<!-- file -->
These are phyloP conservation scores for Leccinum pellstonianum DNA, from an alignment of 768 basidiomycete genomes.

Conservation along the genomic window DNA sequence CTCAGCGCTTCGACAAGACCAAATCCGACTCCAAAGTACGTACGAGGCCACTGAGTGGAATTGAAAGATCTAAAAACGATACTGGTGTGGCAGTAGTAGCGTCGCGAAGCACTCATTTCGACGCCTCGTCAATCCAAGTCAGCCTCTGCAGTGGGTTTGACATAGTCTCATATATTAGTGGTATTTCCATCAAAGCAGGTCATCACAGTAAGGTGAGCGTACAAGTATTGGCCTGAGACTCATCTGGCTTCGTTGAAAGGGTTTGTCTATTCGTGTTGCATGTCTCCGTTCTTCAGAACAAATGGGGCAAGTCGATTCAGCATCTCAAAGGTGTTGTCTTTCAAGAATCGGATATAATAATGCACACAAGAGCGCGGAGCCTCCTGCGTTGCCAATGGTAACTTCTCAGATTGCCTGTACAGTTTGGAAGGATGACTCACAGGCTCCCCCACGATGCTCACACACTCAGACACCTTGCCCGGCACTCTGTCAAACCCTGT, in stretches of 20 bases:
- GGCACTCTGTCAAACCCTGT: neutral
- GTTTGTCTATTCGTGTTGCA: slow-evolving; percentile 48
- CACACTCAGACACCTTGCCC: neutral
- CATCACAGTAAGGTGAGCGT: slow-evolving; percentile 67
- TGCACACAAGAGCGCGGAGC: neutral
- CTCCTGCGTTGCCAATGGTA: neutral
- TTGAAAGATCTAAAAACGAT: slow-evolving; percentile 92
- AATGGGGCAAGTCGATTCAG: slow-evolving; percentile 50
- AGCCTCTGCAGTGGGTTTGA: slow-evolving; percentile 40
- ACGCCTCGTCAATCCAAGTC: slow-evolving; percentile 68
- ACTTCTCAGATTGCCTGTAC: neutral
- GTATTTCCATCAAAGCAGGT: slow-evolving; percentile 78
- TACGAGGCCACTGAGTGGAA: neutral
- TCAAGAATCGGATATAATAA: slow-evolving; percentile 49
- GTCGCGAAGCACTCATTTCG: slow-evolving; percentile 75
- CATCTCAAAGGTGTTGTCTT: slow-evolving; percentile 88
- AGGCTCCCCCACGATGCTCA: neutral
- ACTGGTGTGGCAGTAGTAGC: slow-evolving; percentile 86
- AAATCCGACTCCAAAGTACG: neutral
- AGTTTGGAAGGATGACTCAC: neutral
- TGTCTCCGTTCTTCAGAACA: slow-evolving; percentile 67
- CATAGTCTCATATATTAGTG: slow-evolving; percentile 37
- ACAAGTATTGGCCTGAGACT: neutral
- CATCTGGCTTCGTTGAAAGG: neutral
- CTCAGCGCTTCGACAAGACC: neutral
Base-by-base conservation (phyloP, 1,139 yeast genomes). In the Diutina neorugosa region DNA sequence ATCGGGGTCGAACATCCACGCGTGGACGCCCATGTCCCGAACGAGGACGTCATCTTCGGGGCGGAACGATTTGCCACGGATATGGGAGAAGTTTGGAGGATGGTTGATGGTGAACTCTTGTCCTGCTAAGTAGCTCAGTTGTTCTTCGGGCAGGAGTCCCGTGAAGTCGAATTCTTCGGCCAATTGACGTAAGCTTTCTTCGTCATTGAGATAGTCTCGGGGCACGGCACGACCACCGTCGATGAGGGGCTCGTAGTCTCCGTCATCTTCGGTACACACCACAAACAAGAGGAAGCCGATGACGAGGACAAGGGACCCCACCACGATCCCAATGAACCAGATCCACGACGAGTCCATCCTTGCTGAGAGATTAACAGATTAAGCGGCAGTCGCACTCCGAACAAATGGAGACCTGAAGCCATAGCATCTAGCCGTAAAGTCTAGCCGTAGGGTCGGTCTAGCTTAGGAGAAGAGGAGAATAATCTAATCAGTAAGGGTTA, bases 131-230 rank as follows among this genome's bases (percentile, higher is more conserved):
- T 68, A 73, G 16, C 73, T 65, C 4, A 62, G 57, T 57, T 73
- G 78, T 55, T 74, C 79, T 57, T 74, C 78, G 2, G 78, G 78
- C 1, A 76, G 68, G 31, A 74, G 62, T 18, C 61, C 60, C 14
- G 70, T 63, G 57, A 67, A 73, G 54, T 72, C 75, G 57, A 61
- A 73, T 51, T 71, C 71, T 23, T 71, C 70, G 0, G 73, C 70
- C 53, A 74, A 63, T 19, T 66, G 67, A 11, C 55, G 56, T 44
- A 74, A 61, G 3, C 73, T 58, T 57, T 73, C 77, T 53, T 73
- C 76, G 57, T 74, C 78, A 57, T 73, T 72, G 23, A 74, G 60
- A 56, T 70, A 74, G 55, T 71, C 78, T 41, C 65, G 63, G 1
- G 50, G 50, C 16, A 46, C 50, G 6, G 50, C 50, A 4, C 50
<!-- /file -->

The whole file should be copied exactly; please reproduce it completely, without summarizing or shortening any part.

These are phyloP conservation scores for Leccinum pellstonianum DNA, from an alignment of 768 basidiomycete genomes.

Conservation along the genomic window DNA sequence CTCAGCGCTTCGACAAGACCAAATCCGACTCCAAAGTACGTACGAGGCCACTGAGTGGAATTGAAAGATCTAAAAACGATACTGGTGTGGCAGTAGTAGCGTCGCGAAGCACTCATTTCGACGCCTCGTCAATCCAAGTCAGCCTCTGCAGTGGGTTTGACATAGTCTCATATATTAGTGGTATTTCCATCAAAGCAGGTCATCACAGTAAGGTGAGCGTACAAGTATTGGCCTGAGACTCATCTGGCTTCGTTGAAAGGGTTTGTCTATTCGTGTTGCATGTCTCCGTTCTTCAGAACAAATGGGGCAAGTCGATTCAGCATCTCAAAGGTGTTGTCTTTCAAGAATCGGATATAATAATGCACACAAGAGCGCGGAGCCTCCTGCGTTGCCAATGGTAACTTCTCAGATTGCCTGTACAGTTTGGAAGGATGACTCACAGGCTCCCCCACGATGCTCACACACTCAGACACCTTGCCCGGCACTCTGTCAAACCCTGT, in stretches of 20 bases:
- GGCACTCTGTCAAACCCTGT: neutral
- GTTTGTCTATTCGTGTTGCA: slow-evolving; percentile 48
- CACACTCAGACACCTTGCCC: neutral
- CATCACAGTAAGGTGAGCGT: slow-evolving; percentile 67
- TGCACACAAGAGCGCGGAGC: neutral
- CTCCTGCGTTGCCAATGGTA: neutral
- TTGAAAGATCTAAAAACGAT: slow-evolving; percentile 92
- AATGGGGCAAGTCGATTCAG: slow-evolving; percentile 50
- AGCCTCTGCAGTGGGTTTGA: slow-evolving; percentile 40
- ACGCCTCGTCAATCCAAGTC: slow-evolving; percentile 68
- ACTTCTCAGATTGCCTGTAC: neutral
- GTATTTCCATCAAAGCAGGT: slow-evolving; percentile 78
- TACGAGGCCACTGAGTGGAA: neutral
- TCAAGAATCGGATATAATAA: slow-evolving; percentile 49
- GTCGCGAAGCACTCATTTCG: slow-evolving; percentile 75
- CATCTCAAAGGTGTTGTCTT: slow-evolving; percentile 88
- AGGCTCCCCCACGATGCTCA: neutral
- ACTGGTGTGGCAGTAGTAGC: slow-evolving; percentile 86
- AAATCCGACTCCAAAGTACG: neutral
- AGTTTGGAAGGATGACTCAC: neutral
- TGTCTCCGTTCTTCAGAACA: slow-evolving; percentile 67
- CATAGTCTCATATATTAGTG: slow-evolving; percentile 37
- ACAAGTATTGGCCTGAGACT: neutral
- CATCTGGCTTCGTTGAAAGG: neutral
- CTCAGCGCTTCGACAAGACC: neutral
Base-by-base conservation (phyloP, 1,139 yeast genomes). In the Diutina neorugosa region DNA sequence ATCGGGGTCGAACATCCACGCGTGGACGCCCATGTCCCGAACGAGGACGTCATCTTCGGGGCGGAACGATTTGCCACGGATATGGGAGAAGTTTGGAGGATGGTTGATGGTGAACTCTTGTCCTGCTAAGTAGCTCAGTTGTTCTTCGGGCAGGAGTCCCGTGAAGTCGAATTCTTCGGCCAATTGACGTAAGCTTTCTTCGTCATTGAGATAGTCTCGGGGCACGGCACGACCACCGTCGATGAGGGGCTCGTAGTCTCCGTCATCTTCGGTACACACCACAAACAAGAGGAAGCCGATGACGAGGACAAGGGACCCCACCACGATCCCAATGAACCAGATCCACGACGAGTCCATCCTTGCTGAGAGATTAACAGATTAAGCGGCAGTCGCACTCCGAACAAATGGAGACCTGAAGCCATAGCATCTAGCCGTAAAGTCTAGCCGTAGGGTCGGTCTAGCTTAGGAGAAGAGGAGAATAATCTAATCAGTAAGGGTTA, bases 131-230 rank as follows among this genome's bases (percentile, higher is more conserved):
- T 68, A 73, G 16, C 73, T 65, C 4, A 62, G 57, T 57, T 73
- G 78, T 55, T 74, C 79, T 57, T 74, C 78, G 2, G 78, G 78
- C 1, A 76, G 68, G 31, A 74, G 62, T 18, C 61, C 60, C 14
- G 70, T 63, G 57, A 67, A 73, G 54, T 72, C 75, G 57, A 61
- A 73, T 51, T 71, C 71, T 23, T 71, C 70, G 0, G 73, C 70
- C 53, A 74, A 63, T 19, T 66, G 67, A 11, C 55, G 56, T 44
- A 74, A 61, G 3, C 73, T 58, T 57, T 73, C 77, T 53, T 73
- C 76, G 57, T 74, C 78, A 57, T 73, T 72, G 23, A 74, G 60
- A 56, T 70, A 74, G 55, T 71, C 78, T 41, C 65, G 63, G 1
- G 50, G 50, C 16, A 46, C 50, G 6, G 50, C 50, A 4, C 50